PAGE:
Migrant Memories Inspire Film Screening in Tirana

IOM staff and members of the public at the movie screening in Tirana last week

As New York prepares to host the International Migration Review Forum, activities are taking place around the world to promote discussion around the theme of migration.

One such event was the screening of a new movie by "Amygdaliá” by Greek filmmaker Cristina Phoebe Thomopulos, by IOM Albania last week.

Amygdaliá is a tree that blooms in the beginning of spring. It can symbolize a fresh start, but is also a word that haunts one of the film narrators as a little girl arriving in Greece.

In the film people, places and things come together and part ways as if in a dream. The natural world becomes a place of refuge and companionship for a group of women who try to reassert their identities and invent a new language out of landscapes and gestures, in contemporary Greece.

Thomopulos, based in Greece and educated in New York, built on her personal experience as a foreigner in Greece to share fragmented memories of what it means to be a foreigner in a land that often resembles a Mediterranean postcard.

The script is based on the real-life experiences of eight migrants in Greece, coming from different parts of the world, developed and underdeveloped.

The screening was also used as an opportunity to share information about IOM’s “Albania is YOU!” campaign which aims to inform young people on the risks of irregular migration.

During the post-film discussion, the audience mentioned their favourite parts and quotes. One of the more memorable quotes was “a foreigner has a lot to face. Like running a race but with more hurdles than anyone else.”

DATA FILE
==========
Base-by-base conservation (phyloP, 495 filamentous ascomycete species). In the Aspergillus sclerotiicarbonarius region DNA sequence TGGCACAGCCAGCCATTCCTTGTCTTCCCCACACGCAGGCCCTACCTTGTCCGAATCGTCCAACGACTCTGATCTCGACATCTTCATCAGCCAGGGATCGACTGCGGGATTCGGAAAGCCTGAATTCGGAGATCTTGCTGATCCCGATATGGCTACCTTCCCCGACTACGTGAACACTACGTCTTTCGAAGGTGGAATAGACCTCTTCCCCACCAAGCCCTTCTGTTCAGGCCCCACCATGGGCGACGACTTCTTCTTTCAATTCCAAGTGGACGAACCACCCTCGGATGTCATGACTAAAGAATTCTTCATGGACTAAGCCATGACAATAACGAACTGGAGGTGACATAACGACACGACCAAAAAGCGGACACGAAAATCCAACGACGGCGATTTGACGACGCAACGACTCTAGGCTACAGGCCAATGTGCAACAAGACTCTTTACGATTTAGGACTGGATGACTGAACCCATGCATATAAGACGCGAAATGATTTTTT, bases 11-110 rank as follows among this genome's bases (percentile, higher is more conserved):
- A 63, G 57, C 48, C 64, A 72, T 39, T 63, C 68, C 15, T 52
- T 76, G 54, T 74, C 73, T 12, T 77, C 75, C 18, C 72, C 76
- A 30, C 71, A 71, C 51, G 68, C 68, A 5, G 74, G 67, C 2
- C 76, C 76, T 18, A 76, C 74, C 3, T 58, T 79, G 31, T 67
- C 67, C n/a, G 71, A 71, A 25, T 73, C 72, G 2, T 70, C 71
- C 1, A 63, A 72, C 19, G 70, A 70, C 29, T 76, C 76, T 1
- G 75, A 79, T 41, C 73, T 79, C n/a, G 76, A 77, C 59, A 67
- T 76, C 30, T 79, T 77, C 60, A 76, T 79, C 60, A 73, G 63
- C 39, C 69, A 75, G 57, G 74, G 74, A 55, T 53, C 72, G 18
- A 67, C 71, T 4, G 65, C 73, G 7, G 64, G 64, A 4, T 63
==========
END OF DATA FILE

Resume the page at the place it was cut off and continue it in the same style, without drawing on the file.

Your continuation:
Gerta Dyle, an Albanian who migrated to Greece at the age of seven joined the screening to share with the audience some of the details of the realization of the film, and how the idea took shape.

She also shared some experiences and stereotypes faced by children, as reflected in the film. “When I was a child, when we came back from vacations, the teacher would ask us where we had been” she said. “Most would say in this or that Greek island, some would say France or Spain, and I said Albania. Classmates would turn and look at me with pity”.   

Genci Pjetri, Programme Coordinator at IOM Albania presented the organization’s activities, highlighting the importance of well governed migration for the whole of society. “Albania is a country with almost one third of the population abroad, and in this way migration touches us all,” he stressed.

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